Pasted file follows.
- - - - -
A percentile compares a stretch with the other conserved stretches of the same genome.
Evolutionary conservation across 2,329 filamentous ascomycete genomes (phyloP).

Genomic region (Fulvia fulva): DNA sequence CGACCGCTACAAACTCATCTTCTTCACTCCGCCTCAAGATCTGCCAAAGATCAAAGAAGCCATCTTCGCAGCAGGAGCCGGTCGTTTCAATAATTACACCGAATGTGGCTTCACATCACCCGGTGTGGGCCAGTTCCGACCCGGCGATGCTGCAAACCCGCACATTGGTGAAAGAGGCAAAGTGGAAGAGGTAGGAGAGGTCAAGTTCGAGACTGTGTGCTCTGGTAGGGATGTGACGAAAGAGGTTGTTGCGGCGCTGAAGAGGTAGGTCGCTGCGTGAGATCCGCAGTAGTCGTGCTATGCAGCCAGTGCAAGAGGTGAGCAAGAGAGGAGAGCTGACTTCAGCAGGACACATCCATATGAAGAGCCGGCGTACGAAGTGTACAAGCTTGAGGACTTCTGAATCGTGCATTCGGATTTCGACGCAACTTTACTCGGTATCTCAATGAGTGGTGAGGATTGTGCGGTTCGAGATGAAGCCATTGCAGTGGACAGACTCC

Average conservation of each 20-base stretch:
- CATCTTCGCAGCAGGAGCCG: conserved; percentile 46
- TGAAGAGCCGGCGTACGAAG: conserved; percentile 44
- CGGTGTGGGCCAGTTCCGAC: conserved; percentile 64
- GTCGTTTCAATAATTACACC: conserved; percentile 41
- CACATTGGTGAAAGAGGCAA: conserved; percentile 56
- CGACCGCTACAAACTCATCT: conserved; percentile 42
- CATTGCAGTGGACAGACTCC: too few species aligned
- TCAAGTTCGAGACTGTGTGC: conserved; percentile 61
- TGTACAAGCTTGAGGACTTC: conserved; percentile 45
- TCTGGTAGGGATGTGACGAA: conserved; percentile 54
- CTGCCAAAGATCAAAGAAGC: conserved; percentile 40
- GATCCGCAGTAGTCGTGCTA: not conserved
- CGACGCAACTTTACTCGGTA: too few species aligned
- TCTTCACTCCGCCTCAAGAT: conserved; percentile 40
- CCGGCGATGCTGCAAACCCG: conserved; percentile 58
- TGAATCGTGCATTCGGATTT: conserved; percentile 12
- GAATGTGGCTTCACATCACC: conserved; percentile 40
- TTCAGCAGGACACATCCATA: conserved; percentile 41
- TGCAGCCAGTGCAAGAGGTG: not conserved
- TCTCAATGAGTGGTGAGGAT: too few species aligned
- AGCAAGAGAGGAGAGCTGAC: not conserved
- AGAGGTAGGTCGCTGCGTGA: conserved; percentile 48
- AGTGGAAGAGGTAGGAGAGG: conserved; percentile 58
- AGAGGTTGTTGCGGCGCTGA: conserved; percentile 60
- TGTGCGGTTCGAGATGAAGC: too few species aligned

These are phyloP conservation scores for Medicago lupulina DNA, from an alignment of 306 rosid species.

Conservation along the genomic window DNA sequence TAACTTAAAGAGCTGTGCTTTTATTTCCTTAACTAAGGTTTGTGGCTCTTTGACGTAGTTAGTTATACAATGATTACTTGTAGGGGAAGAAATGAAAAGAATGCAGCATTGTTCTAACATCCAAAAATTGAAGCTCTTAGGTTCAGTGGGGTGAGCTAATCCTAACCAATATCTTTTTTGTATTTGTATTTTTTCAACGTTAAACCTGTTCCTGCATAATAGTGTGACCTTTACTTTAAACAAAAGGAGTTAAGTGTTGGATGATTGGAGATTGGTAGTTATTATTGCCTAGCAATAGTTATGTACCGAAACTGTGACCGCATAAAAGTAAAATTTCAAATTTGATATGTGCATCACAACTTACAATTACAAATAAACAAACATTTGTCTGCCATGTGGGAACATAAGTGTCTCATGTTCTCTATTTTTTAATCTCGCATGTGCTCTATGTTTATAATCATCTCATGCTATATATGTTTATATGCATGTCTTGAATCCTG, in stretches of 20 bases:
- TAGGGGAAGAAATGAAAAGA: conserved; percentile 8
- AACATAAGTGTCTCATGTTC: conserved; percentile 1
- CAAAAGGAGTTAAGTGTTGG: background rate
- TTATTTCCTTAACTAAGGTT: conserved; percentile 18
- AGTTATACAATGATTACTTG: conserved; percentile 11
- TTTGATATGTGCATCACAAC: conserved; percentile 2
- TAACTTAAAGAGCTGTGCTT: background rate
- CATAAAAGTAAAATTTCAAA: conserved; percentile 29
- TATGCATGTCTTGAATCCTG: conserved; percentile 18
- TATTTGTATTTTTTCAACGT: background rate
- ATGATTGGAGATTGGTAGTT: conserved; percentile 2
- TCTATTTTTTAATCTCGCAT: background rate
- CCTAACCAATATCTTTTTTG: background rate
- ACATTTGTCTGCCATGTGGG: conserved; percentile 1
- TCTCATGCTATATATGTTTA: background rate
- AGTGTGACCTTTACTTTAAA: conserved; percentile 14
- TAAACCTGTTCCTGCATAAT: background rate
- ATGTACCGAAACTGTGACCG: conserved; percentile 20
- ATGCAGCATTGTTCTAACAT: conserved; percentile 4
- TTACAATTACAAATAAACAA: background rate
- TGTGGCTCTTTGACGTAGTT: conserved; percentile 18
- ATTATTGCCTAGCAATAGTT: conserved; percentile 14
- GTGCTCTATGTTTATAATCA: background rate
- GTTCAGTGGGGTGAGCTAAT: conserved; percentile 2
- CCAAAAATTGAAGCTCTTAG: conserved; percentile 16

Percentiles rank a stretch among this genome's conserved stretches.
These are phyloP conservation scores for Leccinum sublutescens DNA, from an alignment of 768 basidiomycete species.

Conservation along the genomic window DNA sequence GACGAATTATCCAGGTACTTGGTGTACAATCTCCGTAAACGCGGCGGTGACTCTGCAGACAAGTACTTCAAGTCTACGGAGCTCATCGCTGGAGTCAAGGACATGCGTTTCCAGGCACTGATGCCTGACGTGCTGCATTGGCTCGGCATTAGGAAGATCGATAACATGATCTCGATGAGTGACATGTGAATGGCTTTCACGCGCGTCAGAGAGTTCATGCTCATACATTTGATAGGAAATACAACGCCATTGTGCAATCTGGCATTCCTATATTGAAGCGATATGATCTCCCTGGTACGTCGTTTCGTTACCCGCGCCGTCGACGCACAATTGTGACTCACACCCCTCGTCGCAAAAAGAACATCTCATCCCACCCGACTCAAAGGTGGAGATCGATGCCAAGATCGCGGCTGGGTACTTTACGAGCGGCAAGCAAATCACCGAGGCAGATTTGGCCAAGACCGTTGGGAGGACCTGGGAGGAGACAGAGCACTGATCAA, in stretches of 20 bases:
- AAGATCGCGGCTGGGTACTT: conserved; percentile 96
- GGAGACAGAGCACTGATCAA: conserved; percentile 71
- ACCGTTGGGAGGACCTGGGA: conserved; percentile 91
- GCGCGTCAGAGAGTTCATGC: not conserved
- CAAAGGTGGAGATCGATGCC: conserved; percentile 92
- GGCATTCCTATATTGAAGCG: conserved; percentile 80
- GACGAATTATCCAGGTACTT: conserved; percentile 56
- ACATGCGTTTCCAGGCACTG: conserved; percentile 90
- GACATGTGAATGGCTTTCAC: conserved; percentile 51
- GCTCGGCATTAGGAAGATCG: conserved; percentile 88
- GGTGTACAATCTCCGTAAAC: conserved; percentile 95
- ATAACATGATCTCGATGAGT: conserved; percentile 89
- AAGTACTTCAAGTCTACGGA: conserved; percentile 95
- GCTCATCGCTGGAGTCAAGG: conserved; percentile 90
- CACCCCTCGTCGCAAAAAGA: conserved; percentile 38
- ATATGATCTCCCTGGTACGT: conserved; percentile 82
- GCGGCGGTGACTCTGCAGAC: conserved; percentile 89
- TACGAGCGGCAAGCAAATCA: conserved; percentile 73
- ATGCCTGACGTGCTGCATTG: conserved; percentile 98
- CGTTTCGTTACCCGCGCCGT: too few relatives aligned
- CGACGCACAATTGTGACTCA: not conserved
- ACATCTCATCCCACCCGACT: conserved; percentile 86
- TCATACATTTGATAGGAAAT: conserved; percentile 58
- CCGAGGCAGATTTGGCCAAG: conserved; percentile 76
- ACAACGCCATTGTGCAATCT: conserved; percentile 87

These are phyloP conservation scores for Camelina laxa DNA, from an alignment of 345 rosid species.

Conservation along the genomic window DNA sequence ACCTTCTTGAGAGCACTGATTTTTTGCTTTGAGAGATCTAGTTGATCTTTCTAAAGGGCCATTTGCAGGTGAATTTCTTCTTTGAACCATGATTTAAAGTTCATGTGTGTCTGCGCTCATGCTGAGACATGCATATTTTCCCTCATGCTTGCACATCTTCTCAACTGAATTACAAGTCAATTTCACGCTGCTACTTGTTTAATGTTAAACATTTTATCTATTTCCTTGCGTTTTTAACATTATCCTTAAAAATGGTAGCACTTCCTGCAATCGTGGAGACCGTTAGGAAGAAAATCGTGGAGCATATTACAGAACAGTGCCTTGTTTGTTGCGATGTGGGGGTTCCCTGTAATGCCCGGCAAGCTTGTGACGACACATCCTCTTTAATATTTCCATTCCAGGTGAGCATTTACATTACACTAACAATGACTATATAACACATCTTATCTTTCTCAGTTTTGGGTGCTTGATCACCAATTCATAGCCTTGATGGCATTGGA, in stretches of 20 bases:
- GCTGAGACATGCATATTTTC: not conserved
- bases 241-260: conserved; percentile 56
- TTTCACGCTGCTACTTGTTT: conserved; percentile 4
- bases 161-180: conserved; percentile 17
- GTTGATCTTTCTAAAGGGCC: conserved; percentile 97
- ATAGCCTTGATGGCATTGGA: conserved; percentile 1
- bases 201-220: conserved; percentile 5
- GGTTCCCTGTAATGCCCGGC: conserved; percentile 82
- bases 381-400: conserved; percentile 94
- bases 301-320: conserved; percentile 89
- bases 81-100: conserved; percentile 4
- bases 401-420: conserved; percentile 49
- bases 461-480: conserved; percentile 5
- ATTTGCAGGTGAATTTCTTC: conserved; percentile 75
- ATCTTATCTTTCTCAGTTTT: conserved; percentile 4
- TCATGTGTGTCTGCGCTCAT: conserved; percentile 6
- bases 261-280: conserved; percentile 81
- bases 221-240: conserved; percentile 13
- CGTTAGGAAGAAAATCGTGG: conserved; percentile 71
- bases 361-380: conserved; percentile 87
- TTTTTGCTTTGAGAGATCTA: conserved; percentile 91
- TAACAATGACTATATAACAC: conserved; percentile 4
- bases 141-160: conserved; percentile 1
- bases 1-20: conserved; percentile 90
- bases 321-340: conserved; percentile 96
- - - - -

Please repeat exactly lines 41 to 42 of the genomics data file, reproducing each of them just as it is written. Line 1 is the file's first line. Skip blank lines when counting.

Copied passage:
- TATTTGTATTTTTTCAACGT: background rate
- ATGATTGGAGATTGGTAGTT: conserved; percentile 2